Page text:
So the woman’s childbed is equated with monstrosity, and it’s something to be kept extremely private, even from her husband. His witnessing of the birth of their third child is a betrayal worthy of abandonment—because once he’s seen it, how will Pressyne ever regain the “mystery?” The episode will later be echoed by Melusine’s condition for marriage, an attempt to keep private a malformation from the waist down and a theretofore secretly dual nature. Her tail evokes such seductive and dangerous mythological images as the serpent in the Garden of Eden, the siren, and the Starbucks logo. But Melusine’s secret—and her mother’s desire for privacy in childbirth—doesn’t need to be taken as literally as an expression of the monstrous feminine, though it’s extremely worthwhile to confront our reactions to the female body. The conditions also externalize Pressyne and Melusine’s respective “otherness.” Both are of fairy origin and therefore susceptible to vilification by human society, and Melusine bears a physical otherness that could greatly disturb those who witnessed it at court. They each take on intense privacy and isolation as protection from discrimination or abuse. Both, after trust is violated, choose self-abjection or self-banishment. Perhaps the work of repairing reputations, relationships, and trust is too daunting for these outsider women—or it’s a self-preserving instinct that allows them to escape being dealt the same sentence by the community or loved one.
Animal Brides, Husbands, and Similar Tales
Even if you’re mostly unfamiliar with Melusine’s tragic story, you probably recognized some of the hallmarks from other folklore and fairy tales. The Supernatural or Enchanted Wife (Husband) or Other Relative is a robust category of the Aarne-Thompson-Uther (ATU) Classification of Folk Tales. The ATU—first developed by Finnish folklorist Antti Aarne in the early 20th century, revised and expanded by American folklorist Stith Thompson in 1928 and 1961 and then by German folklorist Hans-Jörg Uther in the 2000s—is a sort of Dewey Decimal System for Indo-European folk stories. There are such tale types as “The Lean Dog Prefers Liberty to Abundant Food and a Chain,” “The Talking Bed-Legs,” and “The devil loses a soul that was promised him.” Each revision of the ATU became increasingly immense and increasingly granular in codifying a multi-cultural system of storytelling. Enchanted Wife… is itself a subset of Tales of Magic, and contains such tale types as “The Animal Bride,” “The Frog King,” and “The Sleeping Beauty.” It’s adjacent to the loathly lady archetype as well. Each of those tale types contains multitudes of individual stories from around the world. A quick jaunt through the various categories serves to bring home the concept of universality and the remarkable recurrence of theme and structure across cultures.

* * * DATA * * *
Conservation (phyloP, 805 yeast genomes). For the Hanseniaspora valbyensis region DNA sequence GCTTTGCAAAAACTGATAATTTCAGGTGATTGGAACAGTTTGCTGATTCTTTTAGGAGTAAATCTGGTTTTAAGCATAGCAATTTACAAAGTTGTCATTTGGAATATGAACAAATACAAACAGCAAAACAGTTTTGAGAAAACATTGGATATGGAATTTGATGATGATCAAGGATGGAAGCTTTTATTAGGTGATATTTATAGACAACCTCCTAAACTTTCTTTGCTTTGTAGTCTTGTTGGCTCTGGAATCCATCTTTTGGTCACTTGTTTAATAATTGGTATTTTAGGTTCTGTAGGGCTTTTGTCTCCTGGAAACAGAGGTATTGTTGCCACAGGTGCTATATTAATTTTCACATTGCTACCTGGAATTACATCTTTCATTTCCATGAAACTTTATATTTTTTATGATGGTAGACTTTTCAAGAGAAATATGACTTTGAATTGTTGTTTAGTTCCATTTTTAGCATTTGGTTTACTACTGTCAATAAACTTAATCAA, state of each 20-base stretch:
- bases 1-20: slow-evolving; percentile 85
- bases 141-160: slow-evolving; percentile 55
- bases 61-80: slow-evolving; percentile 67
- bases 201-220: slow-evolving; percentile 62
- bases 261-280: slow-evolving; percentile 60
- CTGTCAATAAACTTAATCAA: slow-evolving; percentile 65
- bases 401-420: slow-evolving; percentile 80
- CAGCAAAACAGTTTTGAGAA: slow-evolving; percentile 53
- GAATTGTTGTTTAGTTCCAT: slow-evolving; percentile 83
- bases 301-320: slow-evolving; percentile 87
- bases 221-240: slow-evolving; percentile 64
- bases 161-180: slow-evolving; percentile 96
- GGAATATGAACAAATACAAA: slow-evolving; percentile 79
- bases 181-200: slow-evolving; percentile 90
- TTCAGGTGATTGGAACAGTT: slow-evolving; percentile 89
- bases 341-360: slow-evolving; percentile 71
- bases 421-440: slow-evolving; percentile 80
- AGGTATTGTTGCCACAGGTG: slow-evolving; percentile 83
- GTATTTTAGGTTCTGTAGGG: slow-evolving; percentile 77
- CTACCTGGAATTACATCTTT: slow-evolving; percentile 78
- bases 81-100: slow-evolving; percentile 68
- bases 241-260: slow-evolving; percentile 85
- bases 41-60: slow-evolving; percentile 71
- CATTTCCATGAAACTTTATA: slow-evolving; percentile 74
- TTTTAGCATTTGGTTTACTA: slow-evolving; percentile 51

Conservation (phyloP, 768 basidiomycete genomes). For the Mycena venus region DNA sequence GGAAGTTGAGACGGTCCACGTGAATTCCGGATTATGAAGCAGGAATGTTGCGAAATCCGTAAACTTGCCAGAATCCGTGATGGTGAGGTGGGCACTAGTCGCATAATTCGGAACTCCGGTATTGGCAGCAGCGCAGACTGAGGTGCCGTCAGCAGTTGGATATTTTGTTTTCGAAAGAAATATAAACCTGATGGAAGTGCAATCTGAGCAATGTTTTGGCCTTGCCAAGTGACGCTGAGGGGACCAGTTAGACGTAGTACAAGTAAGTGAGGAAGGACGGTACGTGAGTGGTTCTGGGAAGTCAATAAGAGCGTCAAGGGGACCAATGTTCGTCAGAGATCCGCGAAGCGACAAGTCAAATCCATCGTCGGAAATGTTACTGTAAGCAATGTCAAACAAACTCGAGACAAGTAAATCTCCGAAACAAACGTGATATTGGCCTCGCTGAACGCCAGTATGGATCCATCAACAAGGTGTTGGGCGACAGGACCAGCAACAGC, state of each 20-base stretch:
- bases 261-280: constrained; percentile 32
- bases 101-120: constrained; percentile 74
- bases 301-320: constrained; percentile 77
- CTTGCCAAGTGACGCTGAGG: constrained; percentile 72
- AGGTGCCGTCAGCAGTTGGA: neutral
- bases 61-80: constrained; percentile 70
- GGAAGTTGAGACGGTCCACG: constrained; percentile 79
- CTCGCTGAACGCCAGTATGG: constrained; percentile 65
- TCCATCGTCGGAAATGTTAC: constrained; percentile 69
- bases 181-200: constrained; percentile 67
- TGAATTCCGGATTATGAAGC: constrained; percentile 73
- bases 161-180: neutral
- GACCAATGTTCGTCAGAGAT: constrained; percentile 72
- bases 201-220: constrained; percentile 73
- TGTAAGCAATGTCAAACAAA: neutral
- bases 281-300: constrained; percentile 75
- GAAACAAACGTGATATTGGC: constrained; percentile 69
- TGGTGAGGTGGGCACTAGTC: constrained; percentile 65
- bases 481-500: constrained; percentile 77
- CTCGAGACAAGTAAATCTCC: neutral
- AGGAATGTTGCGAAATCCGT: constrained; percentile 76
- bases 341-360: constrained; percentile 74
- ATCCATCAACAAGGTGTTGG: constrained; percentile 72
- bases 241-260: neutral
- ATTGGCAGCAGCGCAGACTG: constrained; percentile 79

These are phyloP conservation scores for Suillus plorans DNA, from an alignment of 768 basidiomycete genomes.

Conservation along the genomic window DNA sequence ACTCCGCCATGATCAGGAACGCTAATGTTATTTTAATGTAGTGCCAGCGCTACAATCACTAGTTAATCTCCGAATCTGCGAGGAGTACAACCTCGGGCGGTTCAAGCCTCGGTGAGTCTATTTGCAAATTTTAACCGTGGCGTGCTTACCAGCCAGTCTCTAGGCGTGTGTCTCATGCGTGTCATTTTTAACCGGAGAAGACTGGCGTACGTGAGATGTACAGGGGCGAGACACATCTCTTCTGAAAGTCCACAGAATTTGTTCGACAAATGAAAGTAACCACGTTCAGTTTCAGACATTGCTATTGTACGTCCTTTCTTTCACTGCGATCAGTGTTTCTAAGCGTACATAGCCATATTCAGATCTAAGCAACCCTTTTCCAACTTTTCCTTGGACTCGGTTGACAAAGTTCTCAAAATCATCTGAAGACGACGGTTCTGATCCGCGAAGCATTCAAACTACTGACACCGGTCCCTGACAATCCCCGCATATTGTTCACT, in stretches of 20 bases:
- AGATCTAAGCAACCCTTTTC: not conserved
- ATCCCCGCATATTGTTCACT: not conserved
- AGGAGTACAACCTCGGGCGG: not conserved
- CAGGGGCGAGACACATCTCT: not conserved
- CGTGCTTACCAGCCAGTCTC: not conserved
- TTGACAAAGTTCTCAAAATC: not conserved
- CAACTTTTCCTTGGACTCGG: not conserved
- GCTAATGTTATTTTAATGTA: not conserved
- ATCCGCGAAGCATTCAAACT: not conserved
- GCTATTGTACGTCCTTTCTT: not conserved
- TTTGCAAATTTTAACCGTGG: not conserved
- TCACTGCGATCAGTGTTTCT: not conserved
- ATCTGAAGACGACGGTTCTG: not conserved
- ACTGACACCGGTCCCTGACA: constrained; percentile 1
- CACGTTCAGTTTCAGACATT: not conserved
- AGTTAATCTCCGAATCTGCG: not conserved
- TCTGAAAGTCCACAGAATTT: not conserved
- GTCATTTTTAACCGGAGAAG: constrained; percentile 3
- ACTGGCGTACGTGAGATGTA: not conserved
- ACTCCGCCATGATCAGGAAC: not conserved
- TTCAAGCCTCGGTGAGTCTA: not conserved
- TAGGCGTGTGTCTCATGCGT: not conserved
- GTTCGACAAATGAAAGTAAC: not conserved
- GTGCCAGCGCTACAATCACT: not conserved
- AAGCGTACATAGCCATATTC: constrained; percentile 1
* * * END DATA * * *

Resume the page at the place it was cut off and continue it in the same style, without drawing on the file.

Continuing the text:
Melusine resonates deeply with tales of selkies—the seal maiden who would marry a mortal man if he stole her seal pelt—from the Faroe Islands and the Crane Wife of Japanese folklore. In the latter, we have the same violation of trust motif: a man marries a woman who is in fact a disguised crane; she makes their household prosperous by weaving a brocade from her feathers, but when her husband spies on her in the spinning room, plucking bloody feathers from her skin, she leaves him. This structural element is not limited to men violating women’s trust, however. Though there may be a comparatively higher volume of supernatural bride stories, the violation of trust motif seems ever-present in the reversed-gender variations. Think East of the Sun and West of the Moon, the Norwegian fairy tale (ATU 425A, “The Search for the Lost Husband”), in which a young woman marries a white bear who takes the form of a handsome prince at night—though she can’t see him in the dark. Succumbing to her mother’s insistence that he must in fact be a hideous troll to hide his face from her, the young woman brings a candle into their shared bed, spills a few drops of wax, and poof! He takes off, betrayed by her lack of faith, and the young woman must to perform near-impossible tasks to prove to the white bear’s wicked stepmother that they should be reunited.